France's former top anti-terror judge slams US intelligence
Jan 13, 2010, 8:36 GMT
Paris - France's long-time leading investigating magistrate for counter-terrorism, Jean-Louis Bruguiere, fiercely criticized the anti-terror effort of the US intelligence services Wednesday.
'The failure of the US intelligence community to prevent the Christmas Day bombing attempt is not due to the failure of any individual or department but of the system itself,' Bruguiere said in an opinion piece published in the Paris-based International Herald Tribune.
Bruguiere, who in 1994 helped track down and capture one of the world's most wanted terrorists, Carlos the Jackal, wrote that the American 'emphasis on tough border controls' and its 'over-emphasis on information-gathering technology' has failed.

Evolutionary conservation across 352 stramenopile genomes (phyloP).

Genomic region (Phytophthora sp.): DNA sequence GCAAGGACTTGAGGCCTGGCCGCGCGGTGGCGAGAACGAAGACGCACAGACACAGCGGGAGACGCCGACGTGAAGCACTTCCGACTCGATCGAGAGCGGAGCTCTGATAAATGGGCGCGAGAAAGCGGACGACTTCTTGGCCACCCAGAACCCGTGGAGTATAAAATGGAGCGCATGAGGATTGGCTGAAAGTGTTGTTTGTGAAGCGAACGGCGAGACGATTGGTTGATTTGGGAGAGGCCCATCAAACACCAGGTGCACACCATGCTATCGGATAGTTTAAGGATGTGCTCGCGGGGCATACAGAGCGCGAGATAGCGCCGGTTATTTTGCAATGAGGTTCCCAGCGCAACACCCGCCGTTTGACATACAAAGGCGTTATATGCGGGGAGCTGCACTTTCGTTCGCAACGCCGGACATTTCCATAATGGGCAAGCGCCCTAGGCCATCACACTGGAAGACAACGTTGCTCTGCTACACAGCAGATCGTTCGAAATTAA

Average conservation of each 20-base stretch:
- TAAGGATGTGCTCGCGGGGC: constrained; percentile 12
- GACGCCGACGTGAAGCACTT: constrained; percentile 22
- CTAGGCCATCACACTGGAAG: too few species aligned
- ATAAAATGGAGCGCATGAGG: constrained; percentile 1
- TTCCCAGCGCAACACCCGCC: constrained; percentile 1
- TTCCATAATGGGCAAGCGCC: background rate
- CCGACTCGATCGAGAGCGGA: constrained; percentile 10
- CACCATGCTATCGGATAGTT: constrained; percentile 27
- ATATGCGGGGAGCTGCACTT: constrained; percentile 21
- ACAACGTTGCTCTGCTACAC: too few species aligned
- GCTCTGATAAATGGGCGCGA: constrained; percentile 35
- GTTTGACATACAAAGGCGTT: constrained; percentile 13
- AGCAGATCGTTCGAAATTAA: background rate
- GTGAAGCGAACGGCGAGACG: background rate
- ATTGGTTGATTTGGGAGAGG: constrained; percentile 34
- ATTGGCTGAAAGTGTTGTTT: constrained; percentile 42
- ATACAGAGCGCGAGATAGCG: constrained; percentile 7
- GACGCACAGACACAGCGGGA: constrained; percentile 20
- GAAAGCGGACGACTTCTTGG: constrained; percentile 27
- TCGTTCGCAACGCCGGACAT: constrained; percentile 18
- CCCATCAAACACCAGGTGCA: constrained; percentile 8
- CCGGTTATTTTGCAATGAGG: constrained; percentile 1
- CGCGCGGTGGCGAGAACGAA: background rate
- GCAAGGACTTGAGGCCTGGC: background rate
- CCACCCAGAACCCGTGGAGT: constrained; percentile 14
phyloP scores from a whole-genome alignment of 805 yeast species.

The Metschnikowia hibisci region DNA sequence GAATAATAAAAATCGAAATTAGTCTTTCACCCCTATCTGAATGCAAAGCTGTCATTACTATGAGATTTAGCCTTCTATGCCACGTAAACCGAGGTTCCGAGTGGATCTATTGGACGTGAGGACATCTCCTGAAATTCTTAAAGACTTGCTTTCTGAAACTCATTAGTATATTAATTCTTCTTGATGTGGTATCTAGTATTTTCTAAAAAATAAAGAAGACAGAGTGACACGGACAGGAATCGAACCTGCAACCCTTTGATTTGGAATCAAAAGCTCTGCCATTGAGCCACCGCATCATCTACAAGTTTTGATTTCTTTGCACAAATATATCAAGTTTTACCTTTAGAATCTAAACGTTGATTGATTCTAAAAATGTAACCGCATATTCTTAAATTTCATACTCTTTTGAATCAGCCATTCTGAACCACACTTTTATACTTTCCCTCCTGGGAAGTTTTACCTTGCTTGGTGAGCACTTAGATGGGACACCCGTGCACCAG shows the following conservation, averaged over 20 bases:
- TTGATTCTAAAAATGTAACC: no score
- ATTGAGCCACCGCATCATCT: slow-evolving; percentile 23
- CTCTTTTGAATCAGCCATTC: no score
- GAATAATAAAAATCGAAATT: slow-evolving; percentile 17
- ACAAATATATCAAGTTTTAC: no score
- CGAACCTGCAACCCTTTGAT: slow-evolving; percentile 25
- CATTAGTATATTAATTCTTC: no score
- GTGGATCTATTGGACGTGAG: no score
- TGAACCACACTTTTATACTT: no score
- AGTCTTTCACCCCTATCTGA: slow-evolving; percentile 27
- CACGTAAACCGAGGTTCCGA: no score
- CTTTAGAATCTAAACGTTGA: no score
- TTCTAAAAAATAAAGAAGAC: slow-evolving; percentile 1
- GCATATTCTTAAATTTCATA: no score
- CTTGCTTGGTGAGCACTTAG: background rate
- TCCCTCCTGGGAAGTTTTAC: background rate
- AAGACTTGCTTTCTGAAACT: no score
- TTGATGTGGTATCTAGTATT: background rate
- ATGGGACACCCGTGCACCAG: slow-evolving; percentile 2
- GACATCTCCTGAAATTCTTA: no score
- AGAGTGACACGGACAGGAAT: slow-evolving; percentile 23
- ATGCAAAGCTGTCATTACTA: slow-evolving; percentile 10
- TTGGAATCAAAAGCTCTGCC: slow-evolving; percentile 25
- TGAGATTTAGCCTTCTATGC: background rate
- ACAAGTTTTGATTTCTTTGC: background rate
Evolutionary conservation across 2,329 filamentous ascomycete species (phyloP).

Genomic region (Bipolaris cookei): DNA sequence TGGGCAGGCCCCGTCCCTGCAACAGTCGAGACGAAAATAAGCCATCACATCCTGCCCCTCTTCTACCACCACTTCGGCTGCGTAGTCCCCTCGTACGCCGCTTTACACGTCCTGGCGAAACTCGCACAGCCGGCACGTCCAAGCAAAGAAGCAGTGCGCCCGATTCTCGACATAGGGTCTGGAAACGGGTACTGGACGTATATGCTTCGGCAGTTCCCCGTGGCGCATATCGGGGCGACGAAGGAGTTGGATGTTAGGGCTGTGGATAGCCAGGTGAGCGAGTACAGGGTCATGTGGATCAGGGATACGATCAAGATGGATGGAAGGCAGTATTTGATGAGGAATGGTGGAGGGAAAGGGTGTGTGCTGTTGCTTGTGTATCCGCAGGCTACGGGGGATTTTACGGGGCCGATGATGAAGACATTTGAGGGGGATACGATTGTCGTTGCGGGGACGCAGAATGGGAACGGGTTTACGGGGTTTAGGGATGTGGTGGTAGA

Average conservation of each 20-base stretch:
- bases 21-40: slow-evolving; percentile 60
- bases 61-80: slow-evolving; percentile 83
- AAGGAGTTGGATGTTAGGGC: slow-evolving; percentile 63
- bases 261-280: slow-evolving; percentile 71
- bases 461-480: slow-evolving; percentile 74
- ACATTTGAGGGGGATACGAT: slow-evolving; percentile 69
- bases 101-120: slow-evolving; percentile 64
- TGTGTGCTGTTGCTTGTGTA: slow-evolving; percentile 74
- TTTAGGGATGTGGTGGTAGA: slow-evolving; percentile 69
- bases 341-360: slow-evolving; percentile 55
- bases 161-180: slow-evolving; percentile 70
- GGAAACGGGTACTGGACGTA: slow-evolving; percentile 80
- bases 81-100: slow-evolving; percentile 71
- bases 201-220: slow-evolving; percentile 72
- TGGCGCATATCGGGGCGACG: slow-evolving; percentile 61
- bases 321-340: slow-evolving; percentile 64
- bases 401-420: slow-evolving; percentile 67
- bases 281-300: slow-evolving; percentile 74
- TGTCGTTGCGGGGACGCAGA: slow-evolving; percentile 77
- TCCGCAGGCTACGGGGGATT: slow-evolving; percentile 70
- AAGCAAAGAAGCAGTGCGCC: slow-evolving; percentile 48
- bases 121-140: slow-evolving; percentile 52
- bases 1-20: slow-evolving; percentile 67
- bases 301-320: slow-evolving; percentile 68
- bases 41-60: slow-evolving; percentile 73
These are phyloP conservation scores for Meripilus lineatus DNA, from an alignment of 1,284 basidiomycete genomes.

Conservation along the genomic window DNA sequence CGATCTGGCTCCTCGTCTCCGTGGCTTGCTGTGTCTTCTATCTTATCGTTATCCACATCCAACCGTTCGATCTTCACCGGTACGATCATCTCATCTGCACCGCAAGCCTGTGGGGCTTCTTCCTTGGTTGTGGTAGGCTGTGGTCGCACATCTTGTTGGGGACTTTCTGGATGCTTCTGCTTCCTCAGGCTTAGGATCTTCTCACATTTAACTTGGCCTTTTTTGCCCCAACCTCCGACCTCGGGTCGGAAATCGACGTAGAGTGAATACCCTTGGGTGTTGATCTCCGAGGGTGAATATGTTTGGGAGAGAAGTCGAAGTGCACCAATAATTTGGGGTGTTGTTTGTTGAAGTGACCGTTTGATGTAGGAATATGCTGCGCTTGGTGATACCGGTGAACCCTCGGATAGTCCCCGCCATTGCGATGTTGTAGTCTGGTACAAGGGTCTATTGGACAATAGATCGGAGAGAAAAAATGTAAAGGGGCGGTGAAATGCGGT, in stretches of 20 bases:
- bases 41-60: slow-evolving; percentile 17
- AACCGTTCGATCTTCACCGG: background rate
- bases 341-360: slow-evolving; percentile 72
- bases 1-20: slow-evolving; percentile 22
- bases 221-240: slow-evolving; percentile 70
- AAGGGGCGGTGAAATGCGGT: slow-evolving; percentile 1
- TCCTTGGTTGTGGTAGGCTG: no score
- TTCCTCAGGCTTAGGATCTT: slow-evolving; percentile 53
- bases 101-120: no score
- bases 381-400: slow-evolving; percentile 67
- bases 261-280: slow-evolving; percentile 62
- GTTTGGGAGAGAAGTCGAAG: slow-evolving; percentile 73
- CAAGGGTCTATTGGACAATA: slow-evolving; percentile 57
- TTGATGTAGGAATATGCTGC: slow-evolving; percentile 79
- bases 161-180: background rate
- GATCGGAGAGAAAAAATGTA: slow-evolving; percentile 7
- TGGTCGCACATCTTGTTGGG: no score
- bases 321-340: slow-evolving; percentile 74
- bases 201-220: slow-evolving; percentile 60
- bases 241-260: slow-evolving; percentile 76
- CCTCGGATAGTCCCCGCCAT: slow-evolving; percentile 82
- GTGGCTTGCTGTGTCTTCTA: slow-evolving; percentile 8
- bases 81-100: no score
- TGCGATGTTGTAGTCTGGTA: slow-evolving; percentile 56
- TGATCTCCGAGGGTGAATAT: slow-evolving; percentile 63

Instead, he urged the Americans to take 'a more proactive approach' which includes 'information-sharing and cooperation among intelligence agencies within the US and abroad.'
He said the problem with the American reliance on satellites, drones and other communications scanning is that it provides too much data, which 'kills operational information.'
Because of the changing nature of the terrorist threat human beings are generally more effective in gathering intelligence than technology, he said.
'Satellites cannot get inside the mind of a jihadist,' Bruguiere wrote.
The suggestions he made include improving the 'circulation of information in real time,' and he pointed to the Christmas Day terror attempt over Detroit as an example.
'If the information provided by the father of the Nigerian charged in the Christmas Day bombing attempt had been properly shared and analyzed, the suspect would have been prevented from boarding a plane headed for the US.'
France, said Bruguiere, has adopted a proactive strategy to fight terrorism.
'As a result,' he noted, 'France has not been hit on our soil by a terrorist attack since 1996, foiling one or two attempts a year during that period.'